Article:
Is there a Difference between Personal and Business Credit?

Personal Business Credit

We all know how important building credit is.

In most cases, it’s what determines whether we can buy a house or a new car. There are many factors which determine your credit score and you can learn more about those here [link to blog 14]. If you’re a business owner, there are additional factors that contribute to your business credit score, and these vary by your business type. It can be confusing.

Your business credit score depends on whether you’re registered as a sole proprietor or a corporation (such as an LLC). If you are already in business or considering starting a business, knowing the differences in how credit is calculated is important.

1. Personal Credit

This is usually determined by two factors: your trustworthiness and spending history which are both pulled from your social security number records. Your social security number tracks your lifetime earnings, how many credit cards you have or have applied for, how much debt you have and more. Each item is used to calculate a credit score, usually between 350-850, with a score of 700 or above generally considered ‘good.’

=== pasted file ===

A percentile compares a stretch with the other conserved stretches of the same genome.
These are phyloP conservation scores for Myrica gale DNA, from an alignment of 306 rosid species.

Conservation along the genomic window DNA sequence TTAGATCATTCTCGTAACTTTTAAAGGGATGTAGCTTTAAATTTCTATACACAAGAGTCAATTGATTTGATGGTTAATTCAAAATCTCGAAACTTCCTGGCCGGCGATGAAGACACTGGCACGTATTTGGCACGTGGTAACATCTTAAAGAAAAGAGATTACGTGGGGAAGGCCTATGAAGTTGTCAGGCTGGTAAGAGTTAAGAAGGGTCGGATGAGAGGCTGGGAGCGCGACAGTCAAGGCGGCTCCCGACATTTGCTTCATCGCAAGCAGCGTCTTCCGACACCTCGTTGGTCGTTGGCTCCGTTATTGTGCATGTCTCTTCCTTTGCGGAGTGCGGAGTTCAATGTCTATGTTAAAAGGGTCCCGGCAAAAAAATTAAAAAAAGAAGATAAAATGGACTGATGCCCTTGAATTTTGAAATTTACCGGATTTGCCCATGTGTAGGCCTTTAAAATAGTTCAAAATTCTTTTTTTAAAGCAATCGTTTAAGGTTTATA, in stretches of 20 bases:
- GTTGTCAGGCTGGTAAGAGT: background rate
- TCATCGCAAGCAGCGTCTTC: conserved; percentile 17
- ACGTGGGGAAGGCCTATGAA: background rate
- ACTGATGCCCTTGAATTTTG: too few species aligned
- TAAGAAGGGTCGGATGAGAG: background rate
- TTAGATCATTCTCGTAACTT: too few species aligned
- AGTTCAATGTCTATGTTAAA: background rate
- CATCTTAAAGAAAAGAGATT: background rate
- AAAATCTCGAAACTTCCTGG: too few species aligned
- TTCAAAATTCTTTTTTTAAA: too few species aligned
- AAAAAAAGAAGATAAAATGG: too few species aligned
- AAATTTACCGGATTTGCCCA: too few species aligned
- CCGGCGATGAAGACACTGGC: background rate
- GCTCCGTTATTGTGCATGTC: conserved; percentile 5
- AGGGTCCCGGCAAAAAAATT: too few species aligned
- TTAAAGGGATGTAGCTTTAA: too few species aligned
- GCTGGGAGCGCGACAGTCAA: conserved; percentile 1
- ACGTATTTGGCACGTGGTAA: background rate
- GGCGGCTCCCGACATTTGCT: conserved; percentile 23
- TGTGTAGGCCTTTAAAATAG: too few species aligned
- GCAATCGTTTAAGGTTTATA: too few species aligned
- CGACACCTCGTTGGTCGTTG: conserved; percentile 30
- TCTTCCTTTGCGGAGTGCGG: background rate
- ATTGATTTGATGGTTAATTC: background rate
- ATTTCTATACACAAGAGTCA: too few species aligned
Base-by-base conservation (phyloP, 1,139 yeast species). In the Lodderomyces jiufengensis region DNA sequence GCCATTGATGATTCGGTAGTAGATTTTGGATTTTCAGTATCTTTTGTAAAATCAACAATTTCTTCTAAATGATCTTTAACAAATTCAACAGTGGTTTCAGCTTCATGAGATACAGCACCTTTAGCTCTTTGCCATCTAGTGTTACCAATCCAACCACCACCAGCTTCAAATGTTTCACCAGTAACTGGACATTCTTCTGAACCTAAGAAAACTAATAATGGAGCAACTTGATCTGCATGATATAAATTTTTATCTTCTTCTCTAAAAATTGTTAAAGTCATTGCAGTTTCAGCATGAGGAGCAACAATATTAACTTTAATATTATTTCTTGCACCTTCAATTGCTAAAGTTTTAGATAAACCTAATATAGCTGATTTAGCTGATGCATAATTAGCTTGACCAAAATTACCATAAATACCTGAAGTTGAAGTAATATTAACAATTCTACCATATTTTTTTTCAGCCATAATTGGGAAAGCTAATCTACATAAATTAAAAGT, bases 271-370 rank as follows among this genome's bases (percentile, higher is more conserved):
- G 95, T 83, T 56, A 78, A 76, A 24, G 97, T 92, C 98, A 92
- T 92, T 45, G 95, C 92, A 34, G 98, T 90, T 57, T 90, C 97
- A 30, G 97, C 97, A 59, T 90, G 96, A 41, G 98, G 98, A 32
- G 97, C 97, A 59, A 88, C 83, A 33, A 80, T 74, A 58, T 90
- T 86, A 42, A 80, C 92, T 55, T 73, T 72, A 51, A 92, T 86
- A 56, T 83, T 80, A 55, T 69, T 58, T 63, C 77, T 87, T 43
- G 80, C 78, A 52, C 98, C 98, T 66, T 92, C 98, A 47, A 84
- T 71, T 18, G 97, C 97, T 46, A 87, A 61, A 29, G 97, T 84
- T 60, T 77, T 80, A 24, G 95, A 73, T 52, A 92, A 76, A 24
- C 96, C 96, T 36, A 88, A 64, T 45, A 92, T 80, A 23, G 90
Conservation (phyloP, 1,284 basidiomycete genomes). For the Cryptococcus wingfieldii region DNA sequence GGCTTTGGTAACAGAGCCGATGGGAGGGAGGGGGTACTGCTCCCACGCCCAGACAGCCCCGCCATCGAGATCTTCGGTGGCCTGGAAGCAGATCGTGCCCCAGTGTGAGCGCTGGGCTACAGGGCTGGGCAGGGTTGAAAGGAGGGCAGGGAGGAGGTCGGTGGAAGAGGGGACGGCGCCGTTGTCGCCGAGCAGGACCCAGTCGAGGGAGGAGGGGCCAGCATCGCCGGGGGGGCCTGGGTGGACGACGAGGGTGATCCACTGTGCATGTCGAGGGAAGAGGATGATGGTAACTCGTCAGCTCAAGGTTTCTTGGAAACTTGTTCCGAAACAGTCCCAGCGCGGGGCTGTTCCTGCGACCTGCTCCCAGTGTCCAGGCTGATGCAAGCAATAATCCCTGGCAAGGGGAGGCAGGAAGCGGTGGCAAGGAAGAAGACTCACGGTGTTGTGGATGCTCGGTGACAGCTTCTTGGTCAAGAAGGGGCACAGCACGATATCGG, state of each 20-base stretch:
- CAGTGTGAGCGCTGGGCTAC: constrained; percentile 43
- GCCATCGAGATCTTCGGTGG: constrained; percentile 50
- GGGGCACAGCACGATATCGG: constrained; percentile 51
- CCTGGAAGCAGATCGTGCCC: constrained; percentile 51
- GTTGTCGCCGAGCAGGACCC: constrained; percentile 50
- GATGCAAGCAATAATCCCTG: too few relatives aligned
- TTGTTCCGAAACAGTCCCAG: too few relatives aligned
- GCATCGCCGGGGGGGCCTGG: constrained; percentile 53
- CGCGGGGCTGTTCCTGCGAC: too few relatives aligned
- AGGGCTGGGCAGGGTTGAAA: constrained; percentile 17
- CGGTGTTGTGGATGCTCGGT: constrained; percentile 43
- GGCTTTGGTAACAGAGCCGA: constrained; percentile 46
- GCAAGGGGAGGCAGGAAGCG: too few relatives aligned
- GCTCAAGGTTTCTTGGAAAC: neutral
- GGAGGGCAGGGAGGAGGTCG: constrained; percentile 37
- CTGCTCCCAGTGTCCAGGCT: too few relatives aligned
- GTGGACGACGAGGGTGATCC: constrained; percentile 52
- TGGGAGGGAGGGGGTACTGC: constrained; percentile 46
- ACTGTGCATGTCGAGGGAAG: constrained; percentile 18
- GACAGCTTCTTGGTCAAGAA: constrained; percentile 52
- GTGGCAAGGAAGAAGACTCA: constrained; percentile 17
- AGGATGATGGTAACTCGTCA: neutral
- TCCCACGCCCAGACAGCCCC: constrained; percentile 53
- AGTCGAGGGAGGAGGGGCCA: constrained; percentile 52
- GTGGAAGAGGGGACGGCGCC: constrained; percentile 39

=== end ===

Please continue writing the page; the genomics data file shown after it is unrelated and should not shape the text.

2. Business Credit as a Sole Proprietor

If you’re registered as a sole proprietor, your business credit is linked with your personal credit, and thus your personal credit could be affected by what happens in business. It means that when applying for business loans, for example, lenders may be a little more weary of you as a sole proprietor. Success is unpredictable and in the instance that you suddenly stop working (for example due to illness) the loan would not be paid back. On the other hand, it means that if you’ve built a good personal credit history, you may be more likely to find business expansion easier if you need credit.

3. Business Credit as a Corporation

Registering as a corporation means that you’ll have a different set of factors determining your business credit score with a new credit history to build. The credit score is tied to the employer identification number rather than you individually. Each of the credit bureaus has its own scores and set of guidelines. Typically, company size, payment history, and things such as liens, bankruptcies or creditor filings all impact your business credit score.

Do you need more information on credit?

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